Swiss food giant Nestle posted a 69.4 per cent surge in net profits to 18 billion Swiss francs in 2008 and said on Thursday it would be among the industry's fastest growing firms this year despite slower consumer demand.
The profits equivalent to 12 billion euros or 15 billion dollars were significantly boosted by the sale of a quarter of its stake in eyecare company Alcon to Novartis, leading to a profit of 9.2 billion dollars on the disposal.
Sales reached 109.9 billion francs last year, up 2.2 per cent compared to 2007, even though the strength of the Swiss franc against most other local currencies dented the results reported in francs.
But the group warned that the global economic downturn "could further impact consumer demand."
"It is clear that in the prevailing market conditions, we will grow slower in 2009 than the high levels in 2008," said Jim Singh, who is chief financial officer, in a conference with analysts.
Nevertheless, the group is targeting organic growth of around five per cent this year, said chief executive Paul Bulcke.
"We believe that the group will once again be one of the industry's fastest growing companies in 2009," he said.
Singh said the group would seek to drive growth through cost reductions in 2009.
But as consumers hit by the economic crisis are more careful with their money, Singh said there were opportunities for the group, which makes food products ranging from pasta sauces to ice cream, chocolate drinks, mineral water and milk sold under well-known brands.
European consumers would take a "cautious approach to spending" this year, but the food group would benefit as consumers have coffee at home, rather than in cafes or restaurants, said Singh. Nestle is one of the biggest instant coffee makers.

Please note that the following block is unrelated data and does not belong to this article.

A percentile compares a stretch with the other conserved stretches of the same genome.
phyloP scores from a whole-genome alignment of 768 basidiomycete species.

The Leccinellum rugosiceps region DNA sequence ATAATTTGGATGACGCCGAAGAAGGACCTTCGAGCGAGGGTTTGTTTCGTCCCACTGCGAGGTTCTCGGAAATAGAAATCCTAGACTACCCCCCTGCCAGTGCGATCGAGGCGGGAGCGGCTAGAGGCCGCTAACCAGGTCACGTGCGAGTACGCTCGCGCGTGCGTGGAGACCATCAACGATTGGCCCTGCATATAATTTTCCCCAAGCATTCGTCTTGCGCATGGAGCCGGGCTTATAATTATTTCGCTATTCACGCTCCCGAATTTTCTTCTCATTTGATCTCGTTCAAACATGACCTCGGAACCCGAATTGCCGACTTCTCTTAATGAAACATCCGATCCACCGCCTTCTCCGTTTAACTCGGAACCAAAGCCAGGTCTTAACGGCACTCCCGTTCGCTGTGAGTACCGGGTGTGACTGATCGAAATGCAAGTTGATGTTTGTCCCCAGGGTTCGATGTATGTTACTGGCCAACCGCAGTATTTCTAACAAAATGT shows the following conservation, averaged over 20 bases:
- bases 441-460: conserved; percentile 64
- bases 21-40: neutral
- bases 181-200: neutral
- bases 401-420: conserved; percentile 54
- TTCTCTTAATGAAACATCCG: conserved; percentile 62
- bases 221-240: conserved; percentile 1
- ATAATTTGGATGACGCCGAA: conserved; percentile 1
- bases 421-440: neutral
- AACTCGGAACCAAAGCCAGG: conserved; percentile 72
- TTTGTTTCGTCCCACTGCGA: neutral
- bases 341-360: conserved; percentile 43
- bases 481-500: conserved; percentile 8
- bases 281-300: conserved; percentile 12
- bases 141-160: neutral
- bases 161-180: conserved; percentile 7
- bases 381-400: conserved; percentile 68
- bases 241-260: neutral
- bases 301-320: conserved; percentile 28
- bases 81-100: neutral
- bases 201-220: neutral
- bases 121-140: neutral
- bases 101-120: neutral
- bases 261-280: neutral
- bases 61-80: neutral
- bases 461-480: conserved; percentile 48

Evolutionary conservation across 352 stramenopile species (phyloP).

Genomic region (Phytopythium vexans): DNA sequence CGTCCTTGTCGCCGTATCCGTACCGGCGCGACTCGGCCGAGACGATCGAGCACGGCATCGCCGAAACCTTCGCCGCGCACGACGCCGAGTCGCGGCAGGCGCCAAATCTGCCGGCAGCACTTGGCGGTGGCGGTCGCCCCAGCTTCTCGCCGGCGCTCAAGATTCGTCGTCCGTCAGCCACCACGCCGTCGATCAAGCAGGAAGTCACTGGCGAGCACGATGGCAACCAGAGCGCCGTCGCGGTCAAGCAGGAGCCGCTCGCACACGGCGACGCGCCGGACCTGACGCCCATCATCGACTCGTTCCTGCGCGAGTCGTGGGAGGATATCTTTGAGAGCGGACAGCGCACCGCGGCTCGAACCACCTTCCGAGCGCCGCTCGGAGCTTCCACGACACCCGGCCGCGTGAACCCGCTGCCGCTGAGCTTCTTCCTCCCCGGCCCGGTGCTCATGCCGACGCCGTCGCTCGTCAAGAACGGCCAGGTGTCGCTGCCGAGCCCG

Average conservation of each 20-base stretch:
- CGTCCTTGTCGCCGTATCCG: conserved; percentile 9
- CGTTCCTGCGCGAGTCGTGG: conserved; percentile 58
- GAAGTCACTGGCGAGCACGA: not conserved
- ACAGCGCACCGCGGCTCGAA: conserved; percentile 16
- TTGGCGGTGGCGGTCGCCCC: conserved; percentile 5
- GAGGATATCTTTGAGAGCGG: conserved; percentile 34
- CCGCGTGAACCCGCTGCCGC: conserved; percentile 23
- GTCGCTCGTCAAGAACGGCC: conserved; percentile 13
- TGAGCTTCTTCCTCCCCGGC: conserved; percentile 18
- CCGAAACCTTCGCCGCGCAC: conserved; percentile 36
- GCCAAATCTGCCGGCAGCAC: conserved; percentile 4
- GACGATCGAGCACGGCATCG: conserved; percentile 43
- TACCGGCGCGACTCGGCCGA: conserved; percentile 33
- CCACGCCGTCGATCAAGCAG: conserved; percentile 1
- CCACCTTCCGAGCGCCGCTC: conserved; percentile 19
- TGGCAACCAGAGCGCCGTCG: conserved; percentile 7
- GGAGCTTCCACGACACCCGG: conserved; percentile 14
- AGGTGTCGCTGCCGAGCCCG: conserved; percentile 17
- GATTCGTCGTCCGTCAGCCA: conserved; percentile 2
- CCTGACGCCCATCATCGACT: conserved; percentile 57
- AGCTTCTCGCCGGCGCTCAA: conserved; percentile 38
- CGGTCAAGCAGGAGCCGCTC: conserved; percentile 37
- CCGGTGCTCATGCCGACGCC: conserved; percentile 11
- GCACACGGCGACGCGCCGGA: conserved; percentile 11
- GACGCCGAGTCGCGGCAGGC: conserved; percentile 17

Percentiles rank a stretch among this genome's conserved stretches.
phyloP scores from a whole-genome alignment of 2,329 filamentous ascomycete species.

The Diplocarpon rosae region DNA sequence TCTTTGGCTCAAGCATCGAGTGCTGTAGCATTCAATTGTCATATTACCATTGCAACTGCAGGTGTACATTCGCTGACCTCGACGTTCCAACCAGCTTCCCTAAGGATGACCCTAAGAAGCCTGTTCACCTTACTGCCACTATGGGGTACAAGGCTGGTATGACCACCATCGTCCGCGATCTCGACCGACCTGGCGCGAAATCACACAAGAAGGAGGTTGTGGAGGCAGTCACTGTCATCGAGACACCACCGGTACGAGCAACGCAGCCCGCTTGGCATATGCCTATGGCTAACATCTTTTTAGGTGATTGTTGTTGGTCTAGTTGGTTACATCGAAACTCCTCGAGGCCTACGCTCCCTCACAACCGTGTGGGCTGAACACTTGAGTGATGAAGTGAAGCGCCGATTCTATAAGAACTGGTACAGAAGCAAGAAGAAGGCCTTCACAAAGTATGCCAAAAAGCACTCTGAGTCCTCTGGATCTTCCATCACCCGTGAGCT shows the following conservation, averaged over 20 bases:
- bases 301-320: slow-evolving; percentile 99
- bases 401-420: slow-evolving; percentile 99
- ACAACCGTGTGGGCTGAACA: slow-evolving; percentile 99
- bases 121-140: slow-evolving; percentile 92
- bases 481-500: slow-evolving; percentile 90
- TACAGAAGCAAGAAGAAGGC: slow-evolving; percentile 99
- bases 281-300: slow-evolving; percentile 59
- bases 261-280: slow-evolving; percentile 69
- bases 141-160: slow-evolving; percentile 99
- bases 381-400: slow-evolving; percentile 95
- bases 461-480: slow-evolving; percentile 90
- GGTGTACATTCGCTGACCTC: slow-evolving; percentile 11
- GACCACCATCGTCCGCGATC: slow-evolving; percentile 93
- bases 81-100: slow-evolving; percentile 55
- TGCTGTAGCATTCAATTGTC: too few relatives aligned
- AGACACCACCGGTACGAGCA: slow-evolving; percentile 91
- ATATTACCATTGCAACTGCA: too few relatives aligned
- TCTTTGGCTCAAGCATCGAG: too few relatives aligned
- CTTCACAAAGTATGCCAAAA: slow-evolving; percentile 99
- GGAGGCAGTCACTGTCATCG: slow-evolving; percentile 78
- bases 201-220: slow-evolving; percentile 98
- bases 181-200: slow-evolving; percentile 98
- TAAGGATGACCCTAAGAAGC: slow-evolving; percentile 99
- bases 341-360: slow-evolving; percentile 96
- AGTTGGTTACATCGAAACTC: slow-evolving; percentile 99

The trend was borne out in the United States, where frozen food sales accelerated in the second half of last year.
"This bodes well for 2009," said Singh.
In Asia, government policies to boost domestic consumption could help the group, said Singh.
"Our business is all about domestic consumption," he said, adding that the group offers products for consumers seeking good value.
Analysts at Bank Wegelin said the cautious outlook could be disappointing for investors.
"However, it should be noted that a growth of about 5.0 per cent and a margin improvement in the current economic situation is still an achievement," it said.
It recommended that investors adopt a long-term view on the stock and take advantage of the weak stock price to build up their holdings.
Bank Vontobel said that Nestle's current valuation was "unjustified given the results achieved in 2008 and outlook for 2009."
The stock was up 4.16 per cent to 38.56 at early morning trade, leading the overall Swiss Market Index, which was up 1.07 per cent.